“Fear, to a great extent, is born of a story we tell ourselves, and so I chose to tell myself a different story from the one women told. I decided I was safe. I was strong. I was brave. Nothing could vanquish me. Insisting on this story was a form of mind control, but for the most part, it worked.” — Cheryl Strayed, Wild: From Lost to Found on the Pacific Crest Trail
Fear has guided my life for far longer than I ever imagined it would. From the time I was a child, until well into my teen years, I feared my mother. Don’t get me wrong, my mother loves me. She is a kind, generous soul, and she would never harm me. I didn’t physically fear her. I feared disappointing her. I feared her finding out I wasn’t the perfect child she once saw when I was little. This fear was best demonstrated in my inability to curse until I was an adult. To this day, I do not curse around my mother, though I no longer fear her knowing that I do occasionally let one fly.
Fear has shaped my love life as well. When I met my first husband, we were teenage kids, but it felt like the love was real. He proposed the summer after we graduated high school, and then, a little over a month later, I found out I was pregnant. He left for boot camp, and I thought things were going to be perfect. However, while he was gone, fear started to seep into my mind. I didn’t know if I wanted to marry him anymore. I didn’t know if I loved him. But, I feared being alone, being wrong and having to raise a baby by myself. So, I went through with the wedding and stayed married for several years, even though we were both unhappy, because I was afraid to leave.
Once I did leave, I move back in with my parents and started to take dead-end jobs. I never thought I’d be able to go back to school. I feared rejection. But, one day, I sent in the application, and I was accepted to The Ohio State University. My first quarter was a little tough, but after that, I took off. I got A after A in my classes, and I graduated with magna cum laude, with research distinction and several awards. I decided that I would never let fear control my life again.
I took a job at the local newspaper, and then I was offered another job at a NC publication, so I packed up and moved to NC. When I moved, I started dating, and in a short amount of time, I went out with several men, only to realize that they were only after one thing — and it wasn’t commitment. So, when I met my current husband, I latched onto him like a mollusk. I loved him, but I always had reservations because he had a sketchy past, no discernible work history, and twisted logic. But, I shoved all of that aside out of love, but also out of fear. After seven years as a single woman, I was afraid that this was it for me. So, I forced away all of the bad, and focused on the little good that rose to the surface, determined to make the relationship work.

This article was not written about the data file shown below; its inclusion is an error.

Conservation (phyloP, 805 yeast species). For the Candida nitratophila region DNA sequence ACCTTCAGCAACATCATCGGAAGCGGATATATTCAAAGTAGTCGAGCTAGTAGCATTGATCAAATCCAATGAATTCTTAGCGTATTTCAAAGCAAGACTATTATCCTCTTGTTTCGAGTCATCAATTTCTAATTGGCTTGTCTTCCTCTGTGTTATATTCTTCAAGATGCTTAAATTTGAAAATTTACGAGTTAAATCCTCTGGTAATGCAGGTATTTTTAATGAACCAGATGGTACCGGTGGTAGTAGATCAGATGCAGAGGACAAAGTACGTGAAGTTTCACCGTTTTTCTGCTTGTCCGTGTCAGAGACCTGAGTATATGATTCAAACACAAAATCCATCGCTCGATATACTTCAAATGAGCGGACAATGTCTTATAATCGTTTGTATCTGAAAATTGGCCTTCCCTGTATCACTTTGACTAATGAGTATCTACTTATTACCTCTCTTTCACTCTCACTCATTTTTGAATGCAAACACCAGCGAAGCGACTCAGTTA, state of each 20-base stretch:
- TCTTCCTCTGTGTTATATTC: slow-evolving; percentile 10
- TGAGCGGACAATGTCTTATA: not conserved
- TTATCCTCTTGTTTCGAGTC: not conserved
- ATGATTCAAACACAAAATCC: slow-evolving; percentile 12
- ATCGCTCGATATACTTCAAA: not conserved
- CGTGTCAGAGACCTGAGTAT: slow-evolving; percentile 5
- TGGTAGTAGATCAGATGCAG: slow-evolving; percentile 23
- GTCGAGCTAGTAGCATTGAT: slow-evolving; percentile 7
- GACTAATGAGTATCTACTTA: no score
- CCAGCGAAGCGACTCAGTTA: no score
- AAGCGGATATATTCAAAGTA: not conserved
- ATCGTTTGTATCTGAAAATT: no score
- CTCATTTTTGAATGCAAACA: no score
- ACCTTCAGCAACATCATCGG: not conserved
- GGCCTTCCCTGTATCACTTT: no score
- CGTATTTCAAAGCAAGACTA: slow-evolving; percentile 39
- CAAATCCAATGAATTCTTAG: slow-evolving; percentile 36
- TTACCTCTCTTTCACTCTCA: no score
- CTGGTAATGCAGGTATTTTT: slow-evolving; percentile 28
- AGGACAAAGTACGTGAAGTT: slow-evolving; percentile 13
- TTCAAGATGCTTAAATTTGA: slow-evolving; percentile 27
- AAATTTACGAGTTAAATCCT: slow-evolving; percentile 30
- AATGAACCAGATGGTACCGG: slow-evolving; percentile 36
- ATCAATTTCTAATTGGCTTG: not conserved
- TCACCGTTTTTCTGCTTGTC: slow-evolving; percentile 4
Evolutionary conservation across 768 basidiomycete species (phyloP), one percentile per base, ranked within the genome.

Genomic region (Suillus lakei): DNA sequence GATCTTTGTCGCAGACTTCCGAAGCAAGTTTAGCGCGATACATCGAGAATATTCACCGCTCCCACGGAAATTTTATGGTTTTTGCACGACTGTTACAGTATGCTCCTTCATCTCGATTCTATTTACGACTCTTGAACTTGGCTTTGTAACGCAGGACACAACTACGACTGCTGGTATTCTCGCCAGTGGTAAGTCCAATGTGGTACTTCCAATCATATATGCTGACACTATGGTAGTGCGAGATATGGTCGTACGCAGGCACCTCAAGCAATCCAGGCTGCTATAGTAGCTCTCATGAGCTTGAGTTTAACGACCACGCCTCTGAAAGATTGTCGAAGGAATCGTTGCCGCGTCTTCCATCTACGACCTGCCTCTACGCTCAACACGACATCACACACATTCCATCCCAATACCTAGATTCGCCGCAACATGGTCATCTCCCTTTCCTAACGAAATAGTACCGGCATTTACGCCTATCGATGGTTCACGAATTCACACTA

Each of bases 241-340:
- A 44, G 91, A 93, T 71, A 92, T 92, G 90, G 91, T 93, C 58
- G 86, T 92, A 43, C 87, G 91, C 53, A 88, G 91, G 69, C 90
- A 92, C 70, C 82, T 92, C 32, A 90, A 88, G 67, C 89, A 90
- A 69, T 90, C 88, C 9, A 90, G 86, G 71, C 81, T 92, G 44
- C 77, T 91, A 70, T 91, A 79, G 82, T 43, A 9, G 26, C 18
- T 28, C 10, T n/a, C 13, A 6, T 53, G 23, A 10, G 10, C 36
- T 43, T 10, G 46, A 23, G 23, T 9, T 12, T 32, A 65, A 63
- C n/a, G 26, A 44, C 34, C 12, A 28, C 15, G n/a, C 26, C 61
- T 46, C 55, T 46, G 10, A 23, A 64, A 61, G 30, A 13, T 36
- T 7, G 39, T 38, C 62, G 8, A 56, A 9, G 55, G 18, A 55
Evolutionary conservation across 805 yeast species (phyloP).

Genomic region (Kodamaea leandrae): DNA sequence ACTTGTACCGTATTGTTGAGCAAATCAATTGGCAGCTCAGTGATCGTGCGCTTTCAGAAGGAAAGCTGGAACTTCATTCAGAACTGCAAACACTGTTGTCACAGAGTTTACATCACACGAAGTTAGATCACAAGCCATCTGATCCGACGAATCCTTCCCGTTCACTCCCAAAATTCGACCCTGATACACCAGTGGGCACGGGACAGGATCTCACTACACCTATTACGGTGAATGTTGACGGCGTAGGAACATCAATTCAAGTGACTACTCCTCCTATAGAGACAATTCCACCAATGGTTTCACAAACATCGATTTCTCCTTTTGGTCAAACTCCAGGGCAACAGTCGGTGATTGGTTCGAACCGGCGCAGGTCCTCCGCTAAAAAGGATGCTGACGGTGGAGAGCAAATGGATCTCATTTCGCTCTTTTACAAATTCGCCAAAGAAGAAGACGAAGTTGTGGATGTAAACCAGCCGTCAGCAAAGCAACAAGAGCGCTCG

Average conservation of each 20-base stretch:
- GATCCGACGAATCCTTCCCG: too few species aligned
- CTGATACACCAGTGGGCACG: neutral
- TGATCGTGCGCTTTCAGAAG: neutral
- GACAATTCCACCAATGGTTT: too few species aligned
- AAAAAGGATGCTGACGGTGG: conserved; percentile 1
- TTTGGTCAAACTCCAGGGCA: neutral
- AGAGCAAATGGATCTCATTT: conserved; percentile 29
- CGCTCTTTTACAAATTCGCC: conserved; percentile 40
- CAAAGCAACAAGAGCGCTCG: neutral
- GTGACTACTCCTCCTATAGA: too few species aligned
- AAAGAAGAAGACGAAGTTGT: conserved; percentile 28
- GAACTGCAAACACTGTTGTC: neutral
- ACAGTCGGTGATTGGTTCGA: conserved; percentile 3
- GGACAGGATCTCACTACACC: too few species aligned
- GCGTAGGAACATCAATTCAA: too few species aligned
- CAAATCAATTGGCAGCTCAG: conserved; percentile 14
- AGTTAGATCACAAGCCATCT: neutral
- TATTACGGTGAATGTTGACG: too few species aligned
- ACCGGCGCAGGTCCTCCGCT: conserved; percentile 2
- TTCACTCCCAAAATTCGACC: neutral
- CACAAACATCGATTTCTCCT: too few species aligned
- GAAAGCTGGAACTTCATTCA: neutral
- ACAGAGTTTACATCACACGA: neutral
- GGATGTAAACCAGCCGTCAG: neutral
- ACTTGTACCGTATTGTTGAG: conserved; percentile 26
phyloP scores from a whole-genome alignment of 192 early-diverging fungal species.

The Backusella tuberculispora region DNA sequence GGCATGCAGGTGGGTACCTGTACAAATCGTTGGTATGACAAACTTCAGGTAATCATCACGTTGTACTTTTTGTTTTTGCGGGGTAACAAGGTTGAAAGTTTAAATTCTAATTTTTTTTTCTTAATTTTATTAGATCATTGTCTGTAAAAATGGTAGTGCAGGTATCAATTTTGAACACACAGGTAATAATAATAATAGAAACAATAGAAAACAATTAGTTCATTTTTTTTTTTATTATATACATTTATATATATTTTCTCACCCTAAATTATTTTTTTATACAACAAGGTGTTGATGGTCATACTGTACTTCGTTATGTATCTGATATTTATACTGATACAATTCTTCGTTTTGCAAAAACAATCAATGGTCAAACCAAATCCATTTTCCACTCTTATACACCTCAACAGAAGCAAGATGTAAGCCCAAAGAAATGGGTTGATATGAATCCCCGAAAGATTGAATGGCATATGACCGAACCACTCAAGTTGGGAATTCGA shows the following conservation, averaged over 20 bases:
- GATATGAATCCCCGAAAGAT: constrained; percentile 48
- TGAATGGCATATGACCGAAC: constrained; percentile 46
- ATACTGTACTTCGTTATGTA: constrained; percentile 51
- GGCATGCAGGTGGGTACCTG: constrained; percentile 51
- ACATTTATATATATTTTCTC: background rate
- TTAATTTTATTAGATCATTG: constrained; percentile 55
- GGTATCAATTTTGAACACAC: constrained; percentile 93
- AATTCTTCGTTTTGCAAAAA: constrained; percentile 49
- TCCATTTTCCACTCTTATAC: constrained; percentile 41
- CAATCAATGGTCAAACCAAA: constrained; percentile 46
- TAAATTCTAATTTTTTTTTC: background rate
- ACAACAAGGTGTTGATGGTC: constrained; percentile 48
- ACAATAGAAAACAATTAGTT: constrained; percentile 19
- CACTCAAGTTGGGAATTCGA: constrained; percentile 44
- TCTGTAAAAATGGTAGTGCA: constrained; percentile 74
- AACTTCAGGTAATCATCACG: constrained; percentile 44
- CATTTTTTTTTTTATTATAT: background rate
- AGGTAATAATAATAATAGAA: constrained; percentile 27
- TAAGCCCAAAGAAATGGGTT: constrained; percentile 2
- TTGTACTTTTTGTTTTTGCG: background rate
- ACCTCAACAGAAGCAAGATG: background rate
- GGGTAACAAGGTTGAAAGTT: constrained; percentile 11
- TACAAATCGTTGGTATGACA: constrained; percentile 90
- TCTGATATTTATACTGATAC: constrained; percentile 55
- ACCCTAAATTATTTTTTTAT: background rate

If you’re read my blogs, you know how all that turned out. I was afraid to tell anyone about the name-calling. I was afraid to tell anyone about the holes in the walls. I was afraid to tell anyone about anything that was going on in our marriage. I didn’t want people to judge him. And, I wanted to make this work — I was afraid of letting my mother and my family down again.
When I finally did make him leave, fear rushed in again, but not in the form you would think. I was left a victim, and I do occasionally still fear what would happen if he decided to make that trip back. But that is not the fear that took over. The fear I have now is fear of the future, and I’m sick of feeling this way. I had an epiphany today – Fear has been linked to every bad decision I have made in my life. Fear does not keep something from happening. The fear of being alone did not keep me from where I am right now — sitting in a house alone, facing another divorce. Fear of disappointing my family did not keep me from doing just that as I let my ex come back again and again despite all he had done. Fear of my sister dying did not keep her from passing away on May 30 of this year. Instead, it that fear just got in the way of enjoying the time I got to spend with her before she passed.
That is what the pain of this year has taught me. Of all the emotions in my brain, fear is the one that is useless. Sure, there are legitimate things that you can attribute to fear — like locking your doors at night because you have a fear of someone breaking in. Fear for our lives and livelihoods is what keeps us safe in our day-to-day lives. But, that is not the fear that I am talking about.
I have done nothing but fear the world and the future my entire life. In return, that fear hindered me and kept me from making positive decisions throughout my last two decades. So, instead of being fearful about the coming year, I instead look at 2015 as a year of transformation and hope — a year where maybe, just maybe, everything is going to start turning around. I will walk into 2015 with no fear, a new sense of freedom and an open heart. I hope that you can do the same.